So still not benchmarked much, but after a quick code inspection and a bunch of reading about netty and logstash in version 5 the input is not the bottleneck to worry about.
Logstash team did put a bunch of work in the way the filters and outputs plugins are run in parallel, the beats input plugin wait for a batch of events, and the performances problem ...
Both are common and comes with their own pro and cons.
It depends if you can accept loosing logs if logstash is dead and your app restart and on the other hand if you can write logs to disk and consume place there.
Those are the basic points to choose for one or the other, you may end up with more caveats in term of IO/caching/etc.
There's no 'best' ...
After looking a bit further, I found it in the sample called filebeat.full.yml
So I added this section to the filebeat.yml
After running at 100% CPU for minute, Kibana is now immediately showing the results. That was easier than I expected.
#========================== Modules configuration ============================
You might be able to use Filebeat directly. Newer versions of filebeat has a concept of "modules", which is custom parsers you can apply. There are built-in ones for stuff like nginx, apache2, redis etc. Not sure how one goes about writing custom modules, but it might be an avenue worth exploring.
That said, more advanced/custom parsing is likely better ...
I am not sure if you are open to commercial solutions, but Sumo Logic is an excellent ingest-type solution. I also tried Logly and LogDNA which were nice but not as powerful and feature rich as Sumo. Let me also say am not a shill for this company. I’m just a DevOps guy who hates dealing with crappy and incomplete log collection.
After dealing with the ...
"I have two Filebeat pipes inputting into Logstash."
---I assume this means that you have conditional logic and/or prospectors in your filebeat config to ship to the multiple logstash (5044 and 5043)ports? I'd be interested to see that config.
Here's another approach that might acheive your goal: Use the source value in a conditional output. An example of ...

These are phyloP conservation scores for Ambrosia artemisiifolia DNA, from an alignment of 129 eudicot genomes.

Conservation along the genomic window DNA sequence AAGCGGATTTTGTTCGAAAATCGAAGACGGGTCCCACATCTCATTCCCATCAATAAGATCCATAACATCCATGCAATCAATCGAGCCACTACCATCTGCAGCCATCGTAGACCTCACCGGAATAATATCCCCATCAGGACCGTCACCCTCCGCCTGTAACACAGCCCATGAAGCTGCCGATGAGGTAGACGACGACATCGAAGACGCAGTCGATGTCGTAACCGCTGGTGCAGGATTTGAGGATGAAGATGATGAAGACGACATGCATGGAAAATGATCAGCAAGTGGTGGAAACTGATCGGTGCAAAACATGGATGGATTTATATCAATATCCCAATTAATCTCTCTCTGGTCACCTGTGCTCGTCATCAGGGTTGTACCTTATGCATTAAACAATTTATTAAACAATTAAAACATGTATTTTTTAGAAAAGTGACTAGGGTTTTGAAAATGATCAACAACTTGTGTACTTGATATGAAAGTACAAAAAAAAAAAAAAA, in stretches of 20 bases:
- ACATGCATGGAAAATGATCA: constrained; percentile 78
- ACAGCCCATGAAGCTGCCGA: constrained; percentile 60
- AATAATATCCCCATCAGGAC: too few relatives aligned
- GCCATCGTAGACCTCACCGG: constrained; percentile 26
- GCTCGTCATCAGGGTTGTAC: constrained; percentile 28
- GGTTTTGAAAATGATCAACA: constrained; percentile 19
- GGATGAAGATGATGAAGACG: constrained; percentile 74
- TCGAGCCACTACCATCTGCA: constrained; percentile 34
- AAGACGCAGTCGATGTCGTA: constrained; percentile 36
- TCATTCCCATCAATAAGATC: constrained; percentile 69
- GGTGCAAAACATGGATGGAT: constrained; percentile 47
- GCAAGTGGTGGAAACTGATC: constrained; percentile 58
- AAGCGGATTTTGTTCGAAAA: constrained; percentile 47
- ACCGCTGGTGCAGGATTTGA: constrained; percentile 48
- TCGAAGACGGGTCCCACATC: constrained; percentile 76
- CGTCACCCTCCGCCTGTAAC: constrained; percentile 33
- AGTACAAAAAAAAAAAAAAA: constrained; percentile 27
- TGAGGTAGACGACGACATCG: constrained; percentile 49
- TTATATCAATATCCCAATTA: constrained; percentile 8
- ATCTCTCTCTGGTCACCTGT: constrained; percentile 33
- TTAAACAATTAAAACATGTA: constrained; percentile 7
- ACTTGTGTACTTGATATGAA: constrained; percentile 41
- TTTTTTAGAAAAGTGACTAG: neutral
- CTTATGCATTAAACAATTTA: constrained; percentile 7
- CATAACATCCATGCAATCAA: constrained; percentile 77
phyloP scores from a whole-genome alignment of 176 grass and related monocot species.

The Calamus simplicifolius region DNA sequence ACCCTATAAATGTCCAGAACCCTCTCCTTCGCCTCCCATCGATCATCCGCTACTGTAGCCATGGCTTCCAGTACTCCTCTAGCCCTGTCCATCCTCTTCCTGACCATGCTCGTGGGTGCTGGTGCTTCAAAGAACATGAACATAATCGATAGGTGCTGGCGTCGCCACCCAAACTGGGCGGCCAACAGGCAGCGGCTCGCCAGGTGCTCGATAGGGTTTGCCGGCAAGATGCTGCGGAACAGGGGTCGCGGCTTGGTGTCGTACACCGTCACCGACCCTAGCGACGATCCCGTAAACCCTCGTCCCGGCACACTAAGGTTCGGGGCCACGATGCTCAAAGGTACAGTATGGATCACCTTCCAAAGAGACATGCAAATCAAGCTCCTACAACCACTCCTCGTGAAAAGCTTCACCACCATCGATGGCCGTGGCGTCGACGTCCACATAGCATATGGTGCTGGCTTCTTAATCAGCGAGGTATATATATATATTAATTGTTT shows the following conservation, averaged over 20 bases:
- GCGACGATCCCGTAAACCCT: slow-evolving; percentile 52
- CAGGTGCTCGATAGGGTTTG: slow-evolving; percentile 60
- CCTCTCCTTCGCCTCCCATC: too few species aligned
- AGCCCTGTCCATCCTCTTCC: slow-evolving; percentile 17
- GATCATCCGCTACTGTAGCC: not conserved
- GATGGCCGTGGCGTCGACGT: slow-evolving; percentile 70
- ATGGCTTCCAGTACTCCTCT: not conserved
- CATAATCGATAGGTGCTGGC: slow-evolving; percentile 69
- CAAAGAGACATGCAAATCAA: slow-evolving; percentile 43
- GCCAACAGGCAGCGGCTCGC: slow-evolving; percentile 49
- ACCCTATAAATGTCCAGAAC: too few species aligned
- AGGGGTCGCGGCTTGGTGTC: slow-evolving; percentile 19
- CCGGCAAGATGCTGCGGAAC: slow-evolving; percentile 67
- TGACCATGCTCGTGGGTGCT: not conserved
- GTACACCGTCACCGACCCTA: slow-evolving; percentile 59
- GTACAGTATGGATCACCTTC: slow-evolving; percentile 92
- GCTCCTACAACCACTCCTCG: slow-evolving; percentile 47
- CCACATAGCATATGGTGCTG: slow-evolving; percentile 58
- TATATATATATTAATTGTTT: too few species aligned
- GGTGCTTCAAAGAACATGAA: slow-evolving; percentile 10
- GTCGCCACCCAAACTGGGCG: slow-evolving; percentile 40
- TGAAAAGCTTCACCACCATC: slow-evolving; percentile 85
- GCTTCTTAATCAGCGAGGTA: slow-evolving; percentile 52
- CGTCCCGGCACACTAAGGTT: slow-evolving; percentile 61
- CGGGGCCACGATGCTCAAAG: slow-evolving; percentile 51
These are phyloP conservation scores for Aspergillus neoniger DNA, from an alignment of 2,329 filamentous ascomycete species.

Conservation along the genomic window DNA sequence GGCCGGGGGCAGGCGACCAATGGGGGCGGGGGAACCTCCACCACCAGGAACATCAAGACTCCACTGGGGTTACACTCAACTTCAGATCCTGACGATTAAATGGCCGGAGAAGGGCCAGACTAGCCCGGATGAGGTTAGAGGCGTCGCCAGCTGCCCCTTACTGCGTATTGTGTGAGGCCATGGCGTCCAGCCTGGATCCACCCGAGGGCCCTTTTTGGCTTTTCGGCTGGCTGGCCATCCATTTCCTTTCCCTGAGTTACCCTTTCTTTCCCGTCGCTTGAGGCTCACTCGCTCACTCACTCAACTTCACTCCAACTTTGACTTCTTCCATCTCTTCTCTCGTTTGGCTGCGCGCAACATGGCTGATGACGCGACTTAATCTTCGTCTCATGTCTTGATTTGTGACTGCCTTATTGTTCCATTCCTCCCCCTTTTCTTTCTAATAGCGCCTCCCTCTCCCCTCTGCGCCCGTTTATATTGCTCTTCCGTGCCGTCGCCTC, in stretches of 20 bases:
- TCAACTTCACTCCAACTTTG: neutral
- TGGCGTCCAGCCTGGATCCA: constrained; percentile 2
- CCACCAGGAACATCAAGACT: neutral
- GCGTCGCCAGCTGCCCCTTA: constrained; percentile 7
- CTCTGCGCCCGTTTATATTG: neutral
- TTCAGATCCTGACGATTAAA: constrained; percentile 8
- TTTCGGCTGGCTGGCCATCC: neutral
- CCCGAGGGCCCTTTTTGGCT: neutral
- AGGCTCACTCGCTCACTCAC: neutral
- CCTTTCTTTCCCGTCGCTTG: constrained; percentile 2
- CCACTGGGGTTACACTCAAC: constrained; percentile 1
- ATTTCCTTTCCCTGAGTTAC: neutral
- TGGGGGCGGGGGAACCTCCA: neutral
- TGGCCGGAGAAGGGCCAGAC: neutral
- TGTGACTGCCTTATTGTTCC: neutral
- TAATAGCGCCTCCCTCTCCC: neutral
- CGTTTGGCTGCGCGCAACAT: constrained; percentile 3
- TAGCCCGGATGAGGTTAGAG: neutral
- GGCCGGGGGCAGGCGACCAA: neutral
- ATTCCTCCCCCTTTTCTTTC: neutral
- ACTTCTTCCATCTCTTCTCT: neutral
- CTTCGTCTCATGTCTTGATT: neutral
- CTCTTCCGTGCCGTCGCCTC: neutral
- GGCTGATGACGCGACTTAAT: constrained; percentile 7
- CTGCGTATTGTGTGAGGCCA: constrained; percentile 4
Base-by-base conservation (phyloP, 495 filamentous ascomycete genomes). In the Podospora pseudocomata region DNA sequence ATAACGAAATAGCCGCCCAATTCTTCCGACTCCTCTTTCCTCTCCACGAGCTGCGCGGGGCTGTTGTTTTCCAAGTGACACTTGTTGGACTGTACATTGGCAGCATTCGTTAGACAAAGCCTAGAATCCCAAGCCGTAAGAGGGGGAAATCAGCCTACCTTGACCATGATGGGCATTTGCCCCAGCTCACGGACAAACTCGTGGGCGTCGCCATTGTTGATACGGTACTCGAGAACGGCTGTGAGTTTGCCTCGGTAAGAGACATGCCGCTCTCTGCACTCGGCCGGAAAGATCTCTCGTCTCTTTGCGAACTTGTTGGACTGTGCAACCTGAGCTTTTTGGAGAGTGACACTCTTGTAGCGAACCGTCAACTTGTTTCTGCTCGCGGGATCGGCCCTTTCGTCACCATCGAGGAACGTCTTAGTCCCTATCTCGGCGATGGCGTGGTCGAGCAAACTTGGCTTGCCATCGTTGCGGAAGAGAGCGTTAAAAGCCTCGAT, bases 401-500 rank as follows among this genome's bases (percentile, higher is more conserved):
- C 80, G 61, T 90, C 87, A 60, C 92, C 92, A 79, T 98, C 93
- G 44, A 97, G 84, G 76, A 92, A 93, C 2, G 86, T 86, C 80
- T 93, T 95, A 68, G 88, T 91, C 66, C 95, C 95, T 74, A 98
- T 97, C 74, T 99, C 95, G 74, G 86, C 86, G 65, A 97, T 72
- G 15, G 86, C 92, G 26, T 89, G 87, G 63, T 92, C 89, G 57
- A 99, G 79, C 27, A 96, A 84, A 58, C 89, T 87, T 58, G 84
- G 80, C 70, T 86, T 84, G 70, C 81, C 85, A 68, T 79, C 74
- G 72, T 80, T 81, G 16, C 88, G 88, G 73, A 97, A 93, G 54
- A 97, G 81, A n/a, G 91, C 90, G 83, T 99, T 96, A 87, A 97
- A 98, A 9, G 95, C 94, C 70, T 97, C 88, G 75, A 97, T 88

There are two ways to accomplish this, though one of them was only available recently.
The old-school version, the one you can do as far back as Logstash 1.5, is to pay attention to tags and use conditionals to separate your inputs. Roughly...
port => 1525
codec => json_lines
tags => [ 'tcp' ]
ELK is pretty ineffective as a monitoring tool in a default configuration as it doesn't do monitoring - only reporting. ELK can only provide monitoring and alerting abilities if you configure additional add-ons such as ElastAlert.
Then, you are impacted by your ability to log errors via syslog. If messages come in via, say, SNMP traps, you will be unable to ...
You can do this a couple of ways, but I have never seen anyone do this with a CNAME.
One option, if you have control over your IP addressing is to use BGP to fail-over (or load balance) an IP to your cloud hosting providers.
A second option is to invest in a DNS-based geographic load balancing solution, such as the GTM from F5, the GSLB solution from A10, ...
Being unfamiliar with Kibana, I was not aware of the time constraint on data on the default search/display of just 15 minutes. The data coming in was timestamped (@timestamp key) via the 'date' plugin with the original open date, NOT the time of the, via TCP port to elastic, insertion event; thus, no data was showing and I had no idea that by default only ...